The term, 25-year minimum doesn’t mean that he will be released after serving 25 years in prison. It simply means that it is after he has served 25 years in prison, he will be eligible to apply for parole. On average, first degree murderers serve at least 30 years in prison before they are released on life parole. There was a time when they could apply for parole after serving fifteen years in prison. That was called the ‘faint hope clause’ in the law. The murderer would appear before a judge and jury and the jury would decide whether or not the murder was to be released after serving only 15 years. If refused, the murderer must wait until he has served the remaining ten years before he can apply for parole. In 1997, Olson was denied parole, for which he applied under Canada's ‘faint hope clause". That clause is no longer available to first degree murderers. If you are thinking that someday, Olsen would eventually be released, forget it. That serial killer can apply all he wants but he will never, ever be released back into society. What member of the National Parole Board of Canada would risk being lynched from the nearest lamp post by irate citizens by suggesting that this serial killer should rejoin society again?

In 1980, while I was addressing the Seventh United Nations Congress on the Prevention of Crime and the Treatment of Offenders which was held in Caracas, I advocated natural life in prison for first degree murderers. Many of the states in the US that had capital punishment on its books, abolished that form of punishment and replaced it with natural life in prison without the possibility of parole. Some courts sentenced their first degree killers in a different way. In one instance where the killer was convicted of killing three persons, he was sentenced to 1000 years for each victim he killed, the sentences to be served consecutively. He appealed, saying that the sentences were grossly ridiculous. The court of appeal agreed and reduced the sentences to 500 years for each victim; those sentences to be served consecutively. I would be remiss if I didn’t mention that while I was at that conference in Caracas, I pointed out in my speech to the delegates that there was a serial killer in Peru who was convicted of murdering 360 children and that he would only have to serve twelve years in prison for those crimes because that was the law in Peru at that time. Sure enough, twelve years later, he was released from prison.

Now let me tell you of the second instance in which the federal government of Canada acted with respect to money. Canadians were disgusted to learn that notorious serial killer is receiving $1,169.47 per month in pension payments from the federal government while in prison. What he is getting is his Old Age Security (OAS) Pension ($502.57) and Guaranteed Income Supplement (GIS) from the federal government that is put in a trust account in the child killer's name; an account which he cannot draw from. He is not receiving anything from Canada Pension because while he was in society, he didn’t contribute towards it. A Service Canada letter sent to Olson informing him that his GIS was approved in 2006 and as a result, he received his first payment, retroactive to 2005, of $7,735.41.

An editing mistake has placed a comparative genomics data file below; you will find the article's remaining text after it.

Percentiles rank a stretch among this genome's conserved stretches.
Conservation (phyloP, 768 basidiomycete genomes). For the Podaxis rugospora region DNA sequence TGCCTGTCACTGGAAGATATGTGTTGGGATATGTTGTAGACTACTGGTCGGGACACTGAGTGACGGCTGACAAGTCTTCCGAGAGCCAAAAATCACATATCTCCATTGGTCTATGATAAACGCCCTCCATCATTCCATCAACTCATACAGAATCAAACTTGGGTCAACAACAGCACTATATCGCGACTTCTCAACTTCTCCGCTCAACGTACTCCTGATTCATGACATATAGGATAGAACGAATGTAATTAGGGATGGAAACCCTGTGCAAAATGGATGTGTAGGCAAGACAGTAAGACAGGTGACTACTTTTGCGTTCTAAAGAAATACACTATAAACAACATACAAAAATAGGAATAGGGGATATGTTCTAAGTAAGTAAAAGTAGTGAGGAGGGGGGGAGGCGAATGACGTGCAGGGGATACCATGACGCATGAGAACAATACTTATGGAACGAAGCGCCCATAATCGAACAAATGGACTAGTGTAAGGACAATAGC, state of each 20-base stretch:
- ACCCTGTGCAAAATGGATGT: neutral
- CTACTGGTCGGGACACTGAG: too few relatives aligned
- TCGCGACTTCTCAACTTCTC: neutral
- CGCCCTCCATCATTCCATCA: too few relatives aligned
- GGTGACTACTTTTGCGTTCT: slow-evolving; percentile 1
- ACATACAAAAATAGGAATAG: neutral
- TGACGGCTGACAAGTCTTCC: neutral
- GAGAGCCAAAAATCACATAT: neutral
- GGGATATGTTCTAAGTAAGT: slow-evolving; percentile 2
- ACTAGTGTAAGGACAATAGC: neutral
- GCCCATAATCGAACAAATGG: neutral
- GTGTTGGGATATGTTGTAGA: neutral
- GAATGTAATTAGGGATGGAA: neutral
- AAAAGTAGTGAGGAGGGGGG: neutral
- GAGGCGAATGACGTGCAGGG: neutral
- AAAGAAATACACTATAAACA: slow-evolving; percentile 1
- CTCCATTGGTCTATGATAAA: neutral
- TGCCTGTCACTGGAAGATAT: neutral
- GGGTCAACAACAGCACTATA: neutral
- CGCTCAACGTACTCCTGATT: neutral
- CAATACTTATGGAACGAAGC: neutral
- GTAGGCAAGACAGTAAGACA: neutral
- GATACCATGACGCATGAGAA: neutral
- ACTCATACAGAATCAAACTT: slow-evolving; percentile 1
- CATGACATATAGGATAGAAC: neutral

The Old Age Security Pension is a monthly payment available to most Canadians aged 65 or older. To be eligible to apply to receive benefits, a citizen must meet the eligibility requirements to be entitled to receive the Old Age Security Pension even if they are still working or have never worked. The person applying must be 65 years of age or older, must live in Canada and be a Canadian citizen or a legal resident at the time we approve your pension application and must have lived in Canada for at least 10 years after turning 18. As an interesting aside, my mother spend the last sixty years of her life in the United States as an American citizen but she was also a Canadian citizen when she moved to the states because she was born in Canada and spent more than twenty years in Canada after she turned 18. For this reason, she not only received her American Social Security Pension, she received her Canada Old Age pension also. She didn’t apply for the Guaranteed Income Supplement as she had lots of money and would have been in eligible.

Two thoughts come to my mind. The first one is; why would a man in prison receive Old Age Pension of $502.57? Well most of the prisoners in prison are eventually released from prison and like all old age pensioners; they are entitled to that money. But why would a prisoner still in prison be entitled to a Guaranteed Income Supplement on top of his Old Age Pension? That supplement is given to old age pensioners who cannot support themselves merely on the Old Age Pension they receive so they get a supplement that assists them financially. However, prisoners are given three square meals a day and a bed to sleep on and clothing to wear so it’s not as if they need additional money to live on.

Giving Olsen the Guaranteed Supplement is outright stupid and should be stopped and that money in his account should be clawed back. As to the Old Age Pension, that should be turned over to the Penitentiary Service since it is the penitentiary that is housing, feeding and clothing him. Let him have a small amount of money for incidentals and that should be all he gets. I think it's a travesty that the Canadian taxpayer is being forced to fund a trust fund for someone who has engaged in one of the most heinous crimes Canada has ever had. The action of the federal government in this matter is just unbelievable and outright stupid.